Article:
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Interview

Lammert de Wit – General Manager, Balance Point Control – Netherlands

21.07.2015 / Energyboardroom

Lammert de Wit explains how BPC provides flexible services to complex well problems, the added value of having in-house engineering capacity and a strong R&D program, as well as the company’s on-going international expansion process. 

From the perspective of general manager, please describe the main challenges facing Balance Point Control (BPC) today, and what leadership directives you have pursued to overcome these challenges.

The main challenge that we face today, especially with the declining oil price, is staying on top of our quality, while continuing to deliver the best added-value services, which completely encompasses all aspects of well intervention support to get a business going. These days, clients are always looking to compare apples-to-apples during the tender process, so 100 percent focus on price. Challenging companies like us to demonstrate the fact that we bring more to the table than just a service and can provide more add than just supporting the customer’s bottom line. It’s difficult to compare if apples for apples is the strategy.

As such, we’ve invested a significant amount of time and money in refining our products and services, whether it’s in-house development in engineering, equipment, or registration, to further justify a unique and high-end positioning in the market. The other challenge focuses on expanding BPC’s international presence in a way that accommodates our yearly growth in a stable and sustainable manner.

The large oil majors call us when they have a complex problem that requires a complex well intervention solution. If they have simple operation, we are not always called, and, if they are calling us, it’s safe to say that they’ve exhausted all their lifelines. From the moment we receive a call, we start engineering and working together with a client to find a suitable solution, whether it’s with our equipment or other equipment. We always have challenges looming in the horizon that fuel our forward momentum—we’re like a fire department for the oil industry. If there is no fire, then our services are not needed. Challenge is to be a stable partner for delivering the quality for a fare rate for complex and less complex operations,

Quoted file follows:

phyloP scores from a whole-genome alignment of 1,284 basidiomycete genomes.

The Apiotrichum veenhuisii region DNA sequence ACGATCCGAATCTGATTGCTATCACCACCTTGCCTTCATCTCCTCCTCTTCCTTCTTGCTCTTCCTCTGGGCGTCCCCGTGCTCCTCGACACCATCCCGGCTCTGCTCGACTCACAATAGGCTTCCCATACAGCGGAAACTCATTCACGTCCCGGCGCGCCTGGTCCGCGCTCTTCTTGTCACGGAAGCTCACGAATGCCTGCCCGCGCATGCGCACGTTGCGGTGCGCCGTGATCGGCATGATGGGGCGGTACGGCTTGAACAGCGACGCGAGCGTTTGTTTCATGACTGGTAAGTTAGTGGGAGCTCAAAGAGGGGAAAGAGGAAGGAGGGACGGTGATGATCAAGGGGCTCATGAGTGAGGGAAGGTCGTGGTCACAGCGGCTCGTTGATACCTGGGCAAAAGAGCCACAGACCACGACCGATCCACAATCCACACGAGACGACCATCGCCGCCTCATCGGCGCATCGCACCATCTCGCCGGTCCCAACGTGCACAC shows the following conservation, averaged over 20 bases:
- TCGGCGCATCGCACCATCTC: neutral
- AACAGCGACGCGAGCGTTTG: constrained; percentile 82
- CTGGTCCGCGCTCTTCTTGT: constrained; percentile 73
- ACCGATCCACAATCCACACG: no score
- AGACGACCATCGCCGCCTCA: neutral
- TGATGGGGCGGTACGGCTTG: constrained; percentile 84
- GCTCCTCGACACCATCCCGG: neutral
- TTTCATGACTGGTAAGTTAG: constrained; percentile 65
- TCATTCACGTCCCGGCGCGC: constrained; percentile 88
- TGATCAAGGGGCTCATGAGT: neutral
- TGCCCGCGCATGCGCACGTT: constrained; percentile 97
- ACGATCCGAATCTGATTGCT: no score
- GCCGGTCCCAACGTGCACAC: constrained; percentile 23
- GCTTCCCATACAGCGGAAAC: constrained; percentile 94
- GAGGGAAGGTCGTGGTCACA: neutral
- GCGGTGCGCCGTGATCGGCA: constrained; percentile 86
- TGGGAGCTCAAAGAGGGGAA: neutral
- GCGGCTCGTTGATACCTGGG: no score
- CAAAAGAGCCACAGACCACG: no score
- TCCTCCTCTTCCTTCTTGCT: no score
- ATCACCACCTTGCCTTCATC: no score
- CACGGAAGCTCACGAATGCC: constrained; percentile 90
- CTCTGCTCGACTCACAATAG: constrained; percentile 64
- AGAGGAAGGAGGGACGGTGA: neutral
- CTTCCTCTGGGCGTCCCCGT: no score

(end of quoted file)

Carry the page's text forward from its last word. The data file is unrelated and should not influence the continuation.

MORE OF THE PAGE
Positioned as Europe’s energy hub with a longstanding history in oil and gas, the Netherlands boasts a multitude of capabilities that collectively embody the Dutch innovative spirit. How has the country helped get BPC to where it stands today?

The availability of well-trained professionals that possess both the technical capabilities and level of professionalism required to transcend cultural boundaries and conduct business in an increasingly globalized environment is fairly abundant across the Netherlands. Additionally, comprehensive support structures, incentive schemes, and research subsidies have created a rather favourable business landscape, stimulating prosperous growth and business development opportunities for companies like BPC. Currently, approximately 25 to 30 percent of our customer base is attributed to clients in the Netherlands, with the remaining portion of our portfolio is dedicated overseas.